So while many projects are adopting the Wikipedia model, is Wikipedia itself on the verge of making some huge changes? A post in guardian.co.uk tells us more:
Until now, Wikipedia has allowed anybody to make instant changes to almost all of its 2.7m entries, with only a handful of entries protected from being altered.
But under proposals put forward by the website's co-founder Jimmy Wales, many future changes to the site would need to be approved by a group of editors before going live.
Wales argues the scheme will bring greater accuracy, particularly in articles referring to living people. But the possibility has caused a furore among Wikipedia users, since many see it as a fundamental change to the egalitarian nature of the site.
A user poll on the website suggests 60% are in favour of trials, which could take place within the next few weeks. But some think the split could ultimately threaten the future of the site.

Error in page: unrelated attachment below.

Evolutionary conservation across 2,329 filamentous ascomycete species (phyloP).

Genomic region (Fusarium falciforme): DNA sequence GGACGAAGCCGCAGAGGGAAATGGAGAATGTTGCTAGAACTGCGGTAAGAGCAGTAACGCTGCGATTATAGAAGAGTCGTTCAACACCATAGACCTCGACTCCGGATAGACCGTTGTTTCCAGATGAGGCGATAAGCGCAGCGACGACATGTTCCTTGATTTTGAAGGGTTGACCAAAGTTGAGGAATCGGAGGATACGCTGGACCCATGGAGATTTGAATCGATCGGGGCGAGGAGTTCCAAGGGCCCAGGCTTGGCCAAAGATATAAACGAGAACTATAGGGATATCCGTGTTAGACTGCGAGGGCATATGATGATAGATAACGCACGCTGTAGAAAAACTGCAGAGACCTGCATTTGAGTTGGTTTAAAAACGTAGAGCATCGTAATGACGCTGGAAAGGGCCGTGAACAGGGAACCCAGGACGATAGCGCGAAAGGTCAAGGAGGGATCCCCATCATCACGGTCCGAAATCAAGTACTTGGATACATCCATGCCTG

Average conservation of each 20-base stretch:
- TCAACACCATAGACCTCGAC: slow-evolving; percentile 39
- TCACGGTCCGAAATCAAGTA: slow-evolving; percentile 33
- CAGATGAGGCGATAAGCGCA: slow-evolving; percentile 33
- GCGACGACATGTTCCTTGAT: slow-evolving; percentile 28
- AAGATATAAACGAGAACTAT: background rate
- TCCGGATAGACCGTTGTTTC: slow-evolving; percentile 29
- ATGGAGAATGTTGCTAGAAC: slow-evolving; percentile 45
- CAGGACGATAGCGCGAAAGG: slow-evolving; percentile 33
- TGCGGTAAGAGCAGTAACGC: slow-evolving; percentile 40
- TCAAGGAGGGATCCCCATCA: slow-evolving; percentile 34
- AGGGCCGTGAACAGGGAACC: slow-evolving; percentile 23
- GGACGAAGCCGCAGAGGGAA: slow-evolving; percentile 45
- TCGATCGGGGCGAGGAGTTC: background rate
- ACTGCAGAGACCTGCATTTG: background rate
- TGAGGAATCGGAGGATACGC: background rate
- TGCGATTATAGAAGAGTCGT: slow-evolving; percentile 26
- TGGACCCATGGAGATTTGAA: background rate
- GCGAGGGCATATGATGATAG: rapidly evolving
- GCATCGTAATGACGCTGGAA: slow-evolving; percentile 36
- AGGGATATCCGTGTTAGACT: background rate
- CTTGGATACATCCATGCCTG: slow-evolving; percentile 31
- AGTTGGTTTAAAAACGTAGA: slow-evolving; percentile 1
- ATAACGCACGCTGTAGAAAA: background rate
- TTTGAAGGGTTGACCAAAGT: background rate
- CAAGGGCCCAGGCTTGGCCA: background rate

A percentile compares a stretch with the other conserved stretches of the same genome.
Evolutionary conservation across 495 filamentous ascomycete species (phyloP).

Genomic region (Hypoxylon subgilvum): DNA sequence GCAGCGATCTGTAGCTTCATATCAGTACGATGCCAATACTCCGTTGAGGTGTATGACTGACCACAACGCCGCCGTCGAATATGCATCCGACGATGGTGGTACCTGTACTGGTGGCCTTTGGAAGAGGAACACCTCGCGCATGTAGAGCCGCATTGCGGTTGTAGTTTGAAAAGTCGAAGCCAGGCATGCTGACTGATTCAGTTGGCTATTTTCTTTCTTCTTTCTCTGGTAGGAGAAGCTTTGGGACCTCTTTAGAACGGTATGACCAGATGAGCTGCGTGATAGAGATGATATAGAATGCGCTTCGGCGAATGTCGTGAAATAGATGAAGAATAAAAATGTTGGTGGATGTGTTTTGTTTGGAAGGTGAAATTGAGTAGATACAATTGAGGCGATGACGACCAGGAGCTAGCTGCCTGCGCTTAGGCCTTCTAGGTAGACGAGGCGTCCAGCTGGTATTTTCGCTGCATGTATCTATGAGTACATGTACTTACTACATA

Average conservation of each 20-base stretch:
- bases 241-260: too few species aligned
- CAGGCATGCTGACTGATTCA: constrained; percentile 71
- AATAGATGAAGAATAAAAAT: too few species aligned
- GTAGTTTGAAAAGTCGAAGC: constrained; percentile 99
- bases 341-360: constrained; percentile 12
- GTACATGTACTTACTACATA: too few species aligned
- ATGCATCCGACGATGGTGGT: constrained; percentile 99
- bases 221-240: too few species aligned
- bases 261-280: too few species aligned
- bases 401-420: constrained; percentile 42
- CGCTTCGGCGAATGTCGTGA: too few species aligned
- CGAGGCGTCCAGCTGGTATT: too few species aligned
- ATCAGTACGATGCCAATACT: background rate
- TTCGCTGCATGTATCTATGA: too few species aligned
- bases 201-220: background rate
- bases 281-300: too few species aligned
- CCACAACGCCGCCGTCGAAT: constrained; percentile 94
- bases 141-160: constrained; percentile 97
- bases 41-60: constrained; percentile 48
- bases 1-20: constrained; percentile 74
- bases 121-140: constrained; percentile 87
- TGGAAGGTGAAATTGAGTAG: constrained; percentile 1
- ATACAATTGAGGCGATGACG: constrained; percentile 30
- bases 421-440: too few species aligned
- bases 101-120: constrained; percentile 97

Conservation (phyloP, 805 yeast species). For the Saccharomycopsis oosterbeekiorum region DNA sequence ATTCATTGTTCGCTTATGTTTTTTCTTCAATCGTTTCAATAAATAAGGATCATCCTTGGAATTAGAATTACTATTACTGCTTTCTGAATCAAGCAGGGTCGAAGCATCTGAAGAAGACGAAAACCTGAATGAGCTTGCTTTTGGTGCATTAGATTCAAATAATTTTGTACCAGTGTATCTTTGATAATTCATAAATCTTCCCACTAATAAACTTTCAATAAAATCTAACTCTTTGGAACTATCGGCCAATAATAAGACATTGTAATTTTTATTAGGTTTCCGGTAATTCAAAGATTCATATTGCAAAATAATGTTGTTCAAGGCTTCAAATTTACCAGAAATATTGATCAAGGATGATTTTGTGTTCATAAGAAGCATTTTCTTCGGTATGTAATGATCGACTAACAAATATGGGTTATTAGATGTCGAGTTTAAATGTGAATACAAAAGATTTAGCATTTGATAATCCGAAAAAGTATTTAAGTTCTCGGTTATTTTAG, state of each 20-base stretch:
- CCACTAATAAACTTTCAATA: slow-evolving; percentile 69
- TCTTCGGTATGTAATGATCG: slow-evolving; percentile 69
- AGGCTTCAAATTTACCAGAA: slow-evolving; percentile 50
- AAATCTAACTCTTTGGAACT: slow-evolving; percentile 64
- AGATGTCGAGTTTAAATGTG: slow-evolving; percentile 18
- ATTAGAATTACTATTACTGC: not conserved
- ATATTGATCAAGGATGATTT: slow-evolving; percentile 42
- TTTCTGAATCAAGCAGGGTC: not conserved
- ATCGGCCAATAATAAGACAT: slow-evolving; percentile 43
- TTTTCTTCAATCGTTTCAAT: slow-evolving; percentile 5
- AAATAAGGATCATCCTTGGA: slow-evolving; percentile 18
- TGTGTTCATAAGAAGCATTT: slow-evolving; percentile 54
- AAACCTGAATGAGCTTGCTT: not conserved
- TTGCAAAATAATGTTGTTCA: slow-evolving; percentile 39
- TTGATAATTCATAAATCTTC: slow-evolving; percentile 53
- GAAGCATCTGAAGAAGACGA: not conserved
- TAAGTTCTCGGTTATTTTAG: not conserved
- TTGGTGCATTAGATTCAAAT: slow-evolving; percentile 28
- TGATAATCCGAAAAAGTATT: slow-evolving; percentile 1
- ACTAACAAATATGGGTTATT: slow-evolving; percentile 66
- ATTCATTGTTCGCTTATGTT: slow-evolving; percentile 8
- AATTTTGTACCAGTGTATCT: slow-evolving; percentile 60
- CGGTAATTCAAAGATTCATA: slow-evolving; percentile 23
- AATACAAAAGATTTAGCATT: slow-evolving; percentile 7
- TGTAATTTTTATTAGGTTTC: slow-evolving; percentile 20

Such changes have been considered before, but were brought into focus last week when Wikipedia falsely announced that two prominent US politicians had died.
On the day of Barack Obama's inauguration, the site reported the deaths of West Virginia's Robert Byrd - the longest-serving senator in American history - and Ted Kennedy, who has been diagnosed with a brain tumour and collapsed during the inaugural lunch.
Both reports were false, and Wikipedia quickly changed the site back to reflect the truth, but the situation drove Wales to push strongly for change.
"This nonsense would have been 100% prevented by flagged revisions," he wrote on the site. "This was a breaking news story and we want people to be able to participate [but] we have a tool available now that is consistent with higher quality."If the site grants new powers to editors, it would bring Wikipedia even closer to traditional encyclopedia websites such as Britannica, which last week announced that it would be launching a new online version that would allow readers to submit their own updates to entries.